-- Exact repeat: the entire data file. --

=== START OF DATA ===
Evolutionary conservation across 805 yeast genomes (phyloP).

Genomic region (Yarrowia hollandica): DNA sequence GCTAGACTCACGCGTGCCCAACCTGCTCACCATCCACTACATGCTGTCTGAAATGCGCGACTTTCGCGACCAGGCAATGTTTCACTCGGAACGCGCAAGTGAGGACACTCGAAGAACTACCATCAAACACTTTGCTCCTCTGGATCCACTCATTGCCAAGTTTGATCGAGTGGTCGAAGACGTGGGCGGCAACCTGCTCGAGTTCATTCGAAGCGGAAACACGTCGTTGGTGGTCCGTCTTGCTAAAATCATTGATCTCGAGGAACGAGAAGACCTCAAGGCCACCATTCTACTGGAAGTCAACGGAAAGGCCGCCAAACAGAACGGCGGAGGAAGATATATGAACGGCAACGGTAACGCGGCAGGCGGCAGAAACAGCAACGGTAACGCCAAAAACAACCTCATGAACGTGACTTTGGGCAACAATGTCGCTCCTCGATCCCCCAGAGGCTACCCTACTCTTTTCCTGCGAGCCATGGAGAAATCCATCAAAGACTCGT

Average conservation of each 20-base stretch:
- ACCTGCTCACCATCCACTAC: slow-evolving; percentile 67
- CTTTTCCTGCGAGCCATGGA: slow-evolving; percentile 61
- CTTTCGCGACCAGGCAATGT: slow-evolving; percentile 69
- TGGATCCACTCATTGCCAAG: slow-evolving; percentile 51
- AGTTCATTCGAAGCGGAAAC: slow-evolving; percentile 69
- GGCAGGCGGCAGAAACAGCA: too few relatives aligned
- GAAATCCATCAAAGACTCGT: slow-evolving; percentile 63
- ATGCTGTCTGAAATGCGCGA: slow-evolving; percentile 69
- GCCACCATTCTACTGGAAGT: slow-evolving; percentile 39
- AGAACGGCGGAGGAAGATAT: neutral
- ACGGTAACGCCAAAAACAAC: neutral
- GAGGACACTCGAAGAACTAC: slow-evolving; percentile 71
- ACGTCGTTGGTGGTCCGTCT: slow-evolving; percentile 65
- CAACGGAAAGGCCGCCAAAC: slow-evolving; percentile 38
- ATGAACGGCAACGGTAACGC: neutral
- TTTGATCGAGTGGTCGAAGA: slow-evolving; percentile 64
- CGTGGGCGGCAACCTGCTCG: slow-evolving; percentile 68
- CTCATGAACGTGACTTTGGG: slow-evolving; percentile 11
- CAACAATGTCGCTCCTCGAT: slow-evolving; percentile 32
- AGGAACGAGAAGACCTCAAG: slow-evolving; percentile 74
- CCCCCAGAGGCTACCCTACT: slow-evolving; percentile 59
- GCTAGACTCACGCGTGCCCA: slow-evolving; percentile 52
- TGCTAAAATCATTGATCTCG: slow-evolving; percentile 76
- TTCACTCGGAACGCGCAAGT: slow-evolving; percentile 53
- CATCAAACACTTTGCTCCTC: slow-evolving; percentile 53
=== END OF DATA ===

Evolutionary conservation across 805 yeast genomes (phyloP).

Genomic region (Yarrowia hollandica): DNA sequence GCTAGACTCACGCGTGCCCAACCTGCTCACCATCCACTACATGCTGTCTGAAATGCGCGACTTTCGCGACCAGGCAATGTTTCACTCGGAACGCGCAAGTGAGGACACTCGAAGAACTACCATCAAACACTTTGCTCCTCTGGATCCACTCATTGCCAAGTTTGATCGAGTGGTCGAAGACGTGGGCGGCAACCTGCTCGAGTTCATTCGAAGCGGAAACACGTCGTTGGTGGTCCGTCTTGCTAAAATCATTGATCTCGAGGAACGAGAAGACCTCAAGGCCACCATTCTACTGGAAGTCAACGGAAAGGCCGCCAAACAGAACGGCGGAGGAAGATATATGAACGGCAACGGTAACGCGGCAGGCGGCAGAAACAGCAACGGTAACGCCAAAAACAACCTCATGAACGTGACTTTGGGCAACAATGTCGCTCCTCGATCCCCCAGAGGCTACCCTACTCTTTTCCTGCGAGCCATGGAGAAATCCATCAAAGACTCGT

Average conservation of each 20-base stretch:
- ACCTGCTCACCATCCACTAC: slow-evolving; percentile 67
- CTTTTCCTGCGAGCCATGGA: slow-evolving; percentile 61
- CTTTCGCGACCAGGCAATGT: slow-evolving; percentile 69
- TGGATCCACTCATTGCCAAG: slow-evolving; percentile 51
- AGTTCATTCGAAGCGGAAAC: slow-evolving; percentile 69
- GGCAGGCGGCAGAAACAGCA: too few relatives aligned
- GAAATCCATCAAAGACTCGT: slow-evolving; percentile 63
- ATGCTGTCTGAAATGCGCGA: slow-evolving; percentile 69
- GCCACCATTCTACTGGAAGT: slow-evolving; percentile 39
- AGAACGGCGGAGGAAGATAT: neutral
- ACGGTAACGCCAAAAACAAC: neutral
- GAGGACACTCGAAGAACTAC: slow-evolving; percentile 71
- ACGTCGTTGGTGGTCCGTCT: slow-evolving; percentile 65
- CAACGGAAAGGCCGCCAAAC: slow-evolving; percentile 38
- ATGAACGGCAACGGTAACGC: neutral
- TTTGATCGAGTGGTCGAAGA: slow-evolving; percentile 64
- CGTGGGCGGCAACCTGCTCG: slow-evolving; percentile 68
- CTCATGAACGTGACTTTGGG: slow-evolving; percentile 11
- CAACAATGTCGCTCCTCGAT: slow-evolving; percentile 32
- AGGAACGAGAAGACCTCAAG: slow-evolving; percentile 74
- CCCCCAGAGGCTACCCTACT: slow-evolving; percentile 59
- GCTAGACTCACGCGTGCCCA: slow-evolving; percentile 52
- TGCTAAAATCATTGATCTCG: slow-evolving; percentile 76
- TTCACTCGGAACGCGCAAGT: slow-evolving; percentile 53
- CATCAAACACTTTGCTCCTC: slow-evolving; percentile 53